In Brazil, a Full Week of Bad News in Politics and the Market

    Latin American markets ended mixed, with share movement somewhat muted. Brazil posted its fifth-straight session of losses, as the government’s alleged bribery scandal again heated up this week.

    Meanwhile, Mexico remained positive, bolstered by U.S. market strength. U.S. unemployment dipped to a four-year low, and Dow member Alcoa kicked off earnings season with a stronger-than-expected financial report. As in Brazil Argentine shares moved lower.


    Brazil’s benchmark Bovespa Index slipped 26.60 points, or 0.11%, while Mexico’s benchmark Bolsa Index advanced 20.90 points, or 0.15%. Argentina’s Merval Index receded 4.33 points, or 0.31%.


    Brazilian shares capped off a week of losses in negative territory. Initial positive sentiment turned sour amid the latest installment in the country’s political scandal.


    Rio’s daily O Globo reported that a new witness has come forward and claims to have delivered US$ 200,000 from the governing Workers Party’s offices to congressional allies.


    Separately, amid the ongoing shake-up within President Luiz Inácio Lula da Silva’s cabinet, the President appointed Luiz Marinho, the former president of the central Workers Congress, to the position of labor minister. Marinho replaces Ricardo Berzoini.


    On the economic front, the government’s IBGE statistics institute reported that the Consumer Price Index fell 0.02% in June, following a 0.49% advance in May. Decreasing food and fuel prices helped mitigate consumer prices last month.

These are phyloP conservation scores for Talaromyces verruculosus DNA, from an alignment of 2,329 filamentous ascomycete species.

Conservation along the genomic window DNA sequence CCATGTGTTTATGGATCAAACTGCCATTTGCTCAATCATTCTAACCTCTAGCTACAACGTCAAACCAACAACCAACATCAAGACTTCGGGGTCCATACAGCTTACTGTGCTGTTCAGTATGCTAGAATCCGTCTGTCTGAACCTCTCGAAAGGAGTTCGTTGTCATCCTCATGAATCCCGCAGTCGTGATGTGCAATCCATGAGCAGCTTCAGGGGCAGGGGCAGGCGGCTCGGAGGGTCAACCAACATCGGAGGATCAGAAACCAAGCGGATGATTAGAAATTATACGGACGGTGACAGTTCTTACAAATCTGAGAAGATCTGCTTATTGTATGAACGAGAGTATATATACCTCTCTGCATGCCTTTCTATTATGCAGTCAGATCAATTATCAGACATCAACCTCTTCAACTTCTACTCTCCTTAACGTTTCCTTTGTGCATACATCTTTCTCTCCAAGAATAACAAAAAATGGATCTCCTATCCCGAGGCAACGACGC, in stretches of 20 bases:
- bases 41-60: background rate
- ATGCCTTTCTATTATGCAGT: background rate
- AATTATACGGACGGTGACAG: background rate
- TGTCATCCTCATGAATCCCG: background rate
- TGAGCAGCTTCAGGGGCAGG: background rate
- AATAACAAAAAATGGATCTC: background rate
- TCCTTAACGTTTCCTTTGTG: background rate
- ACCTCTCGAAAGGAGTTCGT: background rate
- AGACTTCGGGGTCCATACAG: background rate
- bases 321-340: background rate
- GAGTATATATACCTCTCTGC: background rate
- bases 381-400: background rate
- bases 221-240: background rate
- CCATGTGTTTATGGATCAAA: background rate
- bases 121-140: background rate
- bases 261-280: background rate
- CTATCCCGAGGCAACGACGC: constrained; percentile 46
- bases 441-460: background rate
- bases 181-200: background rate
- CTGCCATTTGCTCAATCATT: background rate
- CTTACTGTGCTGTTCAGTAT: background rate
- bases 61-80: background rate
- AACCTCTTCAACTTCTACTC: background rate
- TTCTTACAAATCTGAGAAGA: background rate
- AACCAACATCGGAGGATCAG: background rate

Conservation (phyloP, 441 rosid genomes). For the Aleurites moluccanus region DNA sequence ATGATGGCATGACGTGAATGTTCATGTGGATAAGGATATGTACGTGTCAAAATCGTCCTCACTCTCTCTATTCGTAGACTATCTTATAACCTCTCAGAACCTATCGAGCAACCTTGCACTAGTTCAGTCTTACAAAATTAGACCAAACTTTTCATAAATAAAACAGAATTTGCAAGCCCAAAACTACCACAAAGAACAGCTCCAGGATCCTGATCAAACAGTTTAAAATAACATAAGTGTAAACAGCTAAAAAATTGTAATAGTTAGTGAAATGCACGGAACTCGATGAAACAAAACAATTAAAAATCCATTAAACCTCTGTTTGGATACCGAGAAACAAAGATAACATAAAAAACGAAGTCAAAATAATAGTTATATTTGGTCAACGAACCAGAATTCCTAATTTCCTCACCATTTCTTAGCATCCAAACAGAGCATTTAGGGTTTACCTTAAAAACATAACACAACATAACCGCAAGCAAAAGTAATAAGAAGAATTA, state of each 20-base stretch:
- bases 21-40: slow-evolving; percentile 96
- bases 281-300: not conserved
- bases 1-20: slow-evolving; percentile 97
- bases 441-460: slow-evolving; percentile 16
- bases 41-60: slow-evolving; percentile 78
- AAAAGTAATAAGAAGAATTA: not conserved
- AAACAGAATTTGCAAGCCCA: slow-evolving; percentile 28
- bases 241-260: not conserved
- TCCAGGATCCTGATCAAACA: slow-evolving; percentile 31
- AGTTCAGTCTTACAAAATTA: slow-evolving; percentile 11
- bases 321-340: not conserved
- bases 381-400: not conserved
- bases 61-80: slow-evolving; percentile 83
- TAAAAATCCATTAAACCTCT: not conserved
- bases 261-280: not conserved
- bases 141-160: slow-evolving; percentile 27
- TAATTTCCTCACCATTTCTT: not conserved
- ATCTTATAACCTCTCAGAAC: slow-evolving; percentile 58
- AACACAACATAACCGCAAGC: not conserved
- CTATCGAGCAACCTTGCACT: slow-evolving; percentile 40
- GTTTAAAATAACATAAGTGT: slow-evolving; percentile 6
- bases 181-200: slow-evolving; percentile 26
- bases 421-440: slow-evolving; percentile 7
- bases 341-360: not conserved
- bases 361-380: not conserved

In corporate news, Brazil’s telecom regulator, Anatel, canceled a July 18 deadline in which shareholders were to have resolved a regulatory dispute regarding overlapping mobile licenses from Brasil Telecom and Telecom Italia.


    Meanwhile, a major investment bank downgraded medical testing services provider DASA to “neutral” from “buy,” due to a recent surge in the firm’s stock price. The broker also increased the firm’s price target to 38.29 reais.


    Elsewhere, an investment house upgraded iron ore minor CVRD to “buy” from “hold” and boosted its price target to US$ 33 from US$ 30. Separately, CVRD said that Moody’s Investors Service raised the firm’s rating to Baa3, an investment-grade rating.


    Meanwhile, Mexican shares remained strong, following robust market gains from its key trading partner, the U.S.


    In economic news, as expected, the Bank of Mexico left its monetary policy unchanged, leaving the daily money market liquidity restriction, or corto, at 79 million pesos.


    Some economists expect the central bank will cut the corto at its next meeting. The central bank recently decoupled its policy from the U.S. Federal Reserve’s policy.


    In research reports, a major investment bank downgraded America Movil to “neutral” from “buy.” The bank thinks the firm’s stock is overextended, but it “still believes that America Movil is the operator best positioned to capitalize on wireless growth in the region and a solid investment for long-term investors seeking liquidity.” America Movil’s shares slumped in response.


    Argentine issues turned lower late in the day, following a strong advance earlier in the session. The central bank’s latest weekly survey of economists revealed that they expect 2005’s inflation to reach 10.3%, higher than the prior target of 9.8%. Earlier this week, data showed an unexpected leap in June’s consumer prices.


    Thomson Financial Corporate Group – www.thomsonfinancial.com

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